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As the MDJ reported Wednesday, the Marietta Police Department is withdrawing from the Marietta-Cobb-Smyrna Narcotics and Organized Crime Task Force, also known as MCS.

The department has been a part of the task force since it began in the 1980s. The task force investigates major narcotics trafficking in and around Cobb County, emphasizing drugs coming into the community.

Marietta Police Chief Dan Flynn said the split was because Marietta PD is moving toward a more “evidence-based” approach that emphasizes prevention and support for addicts in addition to arresting dealers and users.

Speaking with the MDJ on Wednesday after attending an opioid summit in Atlanta featuring President Donald Trump, Flynn said the pullout is not because of any problems or disagreement with the task force.

“I want to be abundantly clear, I don’t have any problem with MCS. ... They do good and important work,” he said. “However, we’ve got this strategy and we can use the resources more here to tie together our whole strategy.”

In response, the members of the task force issued the following statement:

“MCS is saddened by the departure of the Marietta Police Department from participating in crucial joint operations to address the ongoing battle with illegal drugs — both in MCS’ support of preventive measures and in the apprehension of drug traffickers.”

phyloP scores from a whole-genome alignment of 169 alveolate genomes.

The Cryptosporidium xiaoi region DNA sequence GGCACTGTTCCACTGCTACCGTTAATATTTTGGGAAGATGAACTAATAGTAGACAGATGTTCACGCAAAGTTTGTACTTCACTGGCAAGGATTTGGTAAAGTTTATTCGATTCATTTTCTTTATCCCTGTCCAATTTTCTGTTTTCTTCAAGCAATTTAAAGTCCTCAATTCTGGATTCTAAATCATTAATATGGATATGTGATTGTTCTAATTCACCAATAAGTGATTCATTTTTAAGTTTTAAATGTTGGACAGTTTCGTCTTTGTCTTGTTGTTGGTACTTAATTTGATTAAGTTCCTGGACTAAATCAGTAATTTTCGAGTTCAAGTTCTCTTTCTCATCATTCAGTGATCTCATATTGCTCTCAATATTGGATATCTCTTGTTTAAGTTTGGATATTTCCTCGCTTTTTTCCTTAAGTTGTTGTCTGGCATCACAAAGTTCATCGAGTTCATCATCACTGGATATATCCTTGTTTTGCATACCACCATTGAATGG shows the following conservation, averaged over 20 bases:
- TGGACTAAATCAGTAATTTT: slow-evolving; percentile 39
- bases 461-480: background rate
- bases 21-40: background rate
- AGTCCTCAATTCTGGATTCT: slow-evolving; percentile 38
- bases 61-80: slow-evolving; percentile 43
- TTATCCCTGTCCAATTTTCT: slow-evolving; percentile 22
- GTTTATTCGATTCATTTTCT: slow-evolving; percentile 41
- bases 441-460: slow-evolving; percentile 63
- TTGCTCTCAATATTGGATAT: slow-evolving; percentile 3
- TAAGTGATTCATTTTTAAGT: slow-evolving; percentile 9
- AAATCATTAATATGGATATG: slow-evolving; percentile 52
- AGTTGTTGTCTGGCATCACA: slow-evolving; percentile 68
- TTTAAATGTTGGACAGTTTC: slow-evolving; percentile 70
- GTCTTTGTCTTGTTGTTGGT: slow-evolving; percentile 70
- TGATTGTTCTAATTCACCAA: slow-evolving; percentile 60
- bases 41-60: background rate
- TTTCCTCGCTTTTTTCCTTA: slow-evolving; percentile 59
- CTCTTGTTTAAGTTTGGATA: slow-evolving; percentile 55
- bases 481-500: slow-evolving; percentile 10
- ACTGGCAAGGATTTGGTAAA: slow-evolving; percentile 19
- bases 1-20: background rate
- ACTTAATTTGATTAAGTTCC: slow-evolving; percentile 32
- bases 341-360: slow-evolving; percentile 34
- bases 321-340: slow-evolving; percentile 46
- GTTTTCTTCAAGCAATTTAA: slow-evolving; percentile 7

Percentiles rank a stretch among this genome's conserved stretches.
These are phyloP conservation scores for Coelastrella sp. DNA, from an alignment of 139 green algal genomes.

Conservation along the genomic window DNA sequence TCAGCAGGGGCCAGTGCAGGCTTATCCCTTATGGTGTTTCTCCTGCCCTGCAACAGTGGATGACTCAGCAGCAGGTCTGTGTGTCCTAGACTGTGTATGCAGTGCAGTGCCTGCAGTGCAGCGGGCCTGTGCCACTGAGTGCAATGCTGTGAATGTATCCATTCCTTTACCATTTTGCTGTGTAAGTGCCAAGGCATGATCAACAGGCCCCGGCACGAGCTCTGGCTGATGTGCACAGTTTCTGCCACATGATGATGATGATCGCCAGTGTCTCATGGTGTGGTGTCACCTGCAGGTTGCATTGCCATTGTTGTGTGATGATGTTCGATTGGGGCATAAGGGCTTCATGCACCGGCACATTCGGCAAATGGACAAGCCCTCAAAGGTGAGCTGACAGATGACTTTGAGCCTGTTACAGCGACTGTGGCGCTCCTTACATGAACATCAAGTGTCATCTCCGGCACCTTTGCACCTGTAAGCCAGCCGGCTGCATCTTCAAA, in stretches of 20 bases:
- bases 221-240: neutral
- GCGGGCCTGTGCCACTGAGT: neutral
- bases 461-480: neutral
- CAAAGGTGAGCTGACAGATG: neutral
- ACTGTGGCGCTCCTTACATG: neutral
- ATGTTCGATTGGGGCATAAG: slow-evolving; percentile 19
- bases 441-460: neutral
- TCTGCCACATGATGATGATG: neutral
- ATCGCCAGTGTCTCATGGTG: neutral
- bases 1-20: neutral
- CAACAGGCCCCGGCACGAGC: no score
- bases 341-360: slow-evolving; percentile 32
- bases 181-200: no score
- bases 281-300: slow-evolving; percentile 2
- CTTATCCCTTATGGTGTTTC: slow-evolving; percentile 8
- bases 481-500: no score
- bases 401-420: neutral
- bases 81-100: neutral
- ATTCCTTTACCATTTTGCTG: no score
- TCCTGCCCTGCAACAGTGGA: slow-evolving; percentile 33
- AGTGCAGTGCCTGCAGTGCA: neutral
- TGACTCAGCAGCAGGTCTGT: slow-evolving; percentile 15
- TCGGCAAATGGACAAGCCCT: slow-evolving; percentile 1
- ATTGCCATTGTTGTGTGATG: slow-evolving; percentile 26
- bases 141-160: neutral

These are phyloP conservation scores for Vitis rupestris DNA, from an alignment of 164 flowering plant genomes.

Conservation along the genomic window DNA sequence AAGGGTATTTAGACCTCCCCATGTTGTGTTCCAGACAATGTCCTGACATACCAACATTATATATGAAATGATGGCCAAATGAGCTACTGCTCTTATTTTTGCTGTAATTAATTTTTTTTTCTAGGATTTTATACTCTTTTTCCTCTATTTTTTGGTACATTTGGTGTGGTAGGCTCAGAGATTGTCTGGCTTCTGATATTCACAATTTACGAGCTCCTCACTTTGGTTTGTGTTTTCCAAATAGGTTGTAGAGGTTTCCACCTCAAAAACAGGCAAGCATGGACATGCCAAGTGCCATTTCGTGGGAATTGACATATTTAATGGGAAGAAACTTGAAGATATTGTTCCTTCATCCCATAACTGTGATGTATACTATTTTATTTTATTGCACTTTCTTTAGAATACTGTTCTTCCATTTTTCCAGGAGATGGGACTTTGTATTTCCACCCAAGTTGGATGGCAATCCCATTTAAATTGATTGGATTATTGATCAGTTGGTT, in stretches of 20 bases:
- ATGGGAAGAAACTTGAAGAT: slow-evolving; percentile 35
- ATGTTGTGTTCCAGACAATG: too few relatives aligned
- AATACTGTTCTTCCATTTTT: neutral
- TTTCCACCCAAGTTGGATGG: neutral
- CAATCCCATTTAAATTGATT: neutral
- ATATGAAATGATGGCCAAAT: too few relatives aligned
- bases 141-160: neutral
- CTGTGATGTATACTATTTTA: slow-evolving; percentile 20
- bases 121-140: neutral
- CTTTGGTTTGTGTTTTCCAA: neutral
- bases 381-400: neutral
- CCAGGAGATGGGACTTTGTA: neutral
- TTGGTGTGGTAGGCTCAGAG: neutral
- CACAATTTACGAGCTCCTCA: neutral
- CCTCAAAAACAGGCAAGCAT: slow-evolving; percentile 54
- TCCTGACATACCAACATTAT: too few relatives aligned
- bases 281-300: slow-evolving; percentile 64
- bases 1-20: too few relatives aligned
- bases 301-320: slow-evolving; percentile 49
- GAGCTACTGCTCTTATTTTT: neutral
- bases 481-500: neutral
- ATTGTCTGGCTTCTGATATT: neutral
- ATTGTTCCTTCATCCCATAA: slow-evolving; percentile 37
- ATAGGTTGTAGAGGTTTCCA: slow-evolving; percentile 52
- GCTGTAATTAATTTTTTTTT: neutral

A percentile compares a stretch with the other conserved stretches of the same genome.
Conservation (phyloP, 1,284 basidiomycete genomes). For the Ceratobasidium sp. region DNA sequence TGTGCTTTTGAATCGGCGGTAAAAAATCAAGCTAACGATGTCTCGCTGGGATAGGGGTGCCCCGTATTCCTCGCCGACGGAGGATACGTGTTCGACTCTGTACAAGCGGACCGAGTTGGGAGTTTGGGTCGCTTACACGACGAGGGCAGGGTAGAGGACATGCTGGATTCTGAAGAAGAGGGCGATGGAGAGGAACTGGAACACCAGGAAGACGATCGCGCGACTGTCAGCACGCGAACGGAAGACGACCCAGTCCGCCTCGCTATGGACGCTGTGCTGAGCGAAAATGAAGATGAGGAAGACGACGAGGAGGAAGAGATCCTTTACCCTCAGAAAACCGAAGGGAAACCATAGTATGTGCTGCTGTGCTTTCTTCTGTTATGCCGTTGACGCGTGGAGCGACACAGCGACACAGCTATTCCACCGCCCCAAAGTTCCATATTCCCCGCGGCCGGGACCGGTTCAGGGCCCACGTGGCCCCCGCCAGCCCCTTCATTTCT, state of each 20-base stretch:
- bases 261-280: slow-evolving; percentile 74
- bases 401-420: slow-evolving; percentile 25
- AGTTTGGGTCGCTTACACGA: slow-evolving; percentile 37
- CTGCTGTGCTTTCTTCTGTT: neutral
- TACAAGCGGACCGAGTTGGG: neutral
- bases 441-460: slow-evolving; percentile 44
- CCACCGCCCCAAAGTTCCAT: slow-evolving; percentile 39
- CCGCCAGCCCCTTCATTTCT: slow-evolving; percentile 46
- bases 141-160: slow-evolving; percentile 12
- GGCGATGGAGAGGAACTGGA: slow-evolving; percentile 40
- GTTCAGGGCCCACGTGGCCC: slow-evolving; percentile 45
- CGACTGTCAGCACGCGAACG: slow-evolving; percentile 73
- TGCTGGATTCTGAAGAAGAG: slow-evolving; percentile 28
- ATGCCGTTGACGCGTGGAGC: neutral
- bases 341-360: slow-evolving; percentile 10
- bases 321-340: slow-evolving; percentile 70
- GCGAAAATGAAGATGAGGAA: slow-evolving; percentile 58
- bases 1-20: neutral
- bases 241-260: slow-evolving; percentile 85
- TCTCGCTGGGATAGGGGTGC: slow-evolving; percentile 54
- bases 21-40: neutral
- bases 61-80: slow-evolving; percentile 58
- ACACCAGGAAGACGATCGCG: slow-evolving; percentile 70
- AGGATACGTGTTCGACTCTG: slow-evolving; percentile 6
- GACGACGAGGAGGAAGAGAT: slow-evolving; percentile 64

Cobb County Sheriff Neil Warren, a member of the MCS executive board said “addressing the problem of drug addiction in our community is best accomplished as a countywide partnership. The many crimes that result from buying and selling of drugs requires a consistent, steadfast, and unified approach.”

John Melvin, Cobb’s acting district attorney, said he was “thankful” to read that Flynn supports evidence-based policing that views the opioid epidemic and rising prevalence of methamphetamine as public health issues as much as public safety problems.

“So is MCS and each one of its supporting agencies,” said Melvin. “One of the proudest moments for MCS was its support of the Zone as a treatment center, and as its director, Missy Owen, noted, ‘We still have to stop the flow of drugs coming into our county.’ Withdrawing from the joint task force makes that goal more difficult for the remaining agencies. Indeed, working together is always a force multiplier as opposed to agencies acting alone.”

Cobb Solicitor Barry Morgan, also a member of the MCS executive board, said the prevention and detection of illegal drug activity is the “first step in an effective drug abuse reduction strategy.” Morgan added that locating and arresting drug dealers reduces “the risk to our children and neighbors from being exposed to illegal drug distribution and violence often associated with this activity.”

Newly named Cobb Public Safety Director Mike Register said that “the reality is that drug addiction and distribution are a community wide problem that is best solved working together across all city and county boundaries.”

Officer Chuck McPhilamy, spokesperson for Marietta police, said that the department’s three officers assigned to the task force will receive new assignments by May 1.

McPhilamy added that Marietta PD will continue to assist Cobb Police, Smyrna Police and the Cobb Sheriff’s Department in investigations.

“There is no animosity with any of the departments,” he said. “We value the ability to work with the local agencies and will continue to work with them on a case-by-case basis as requested.”


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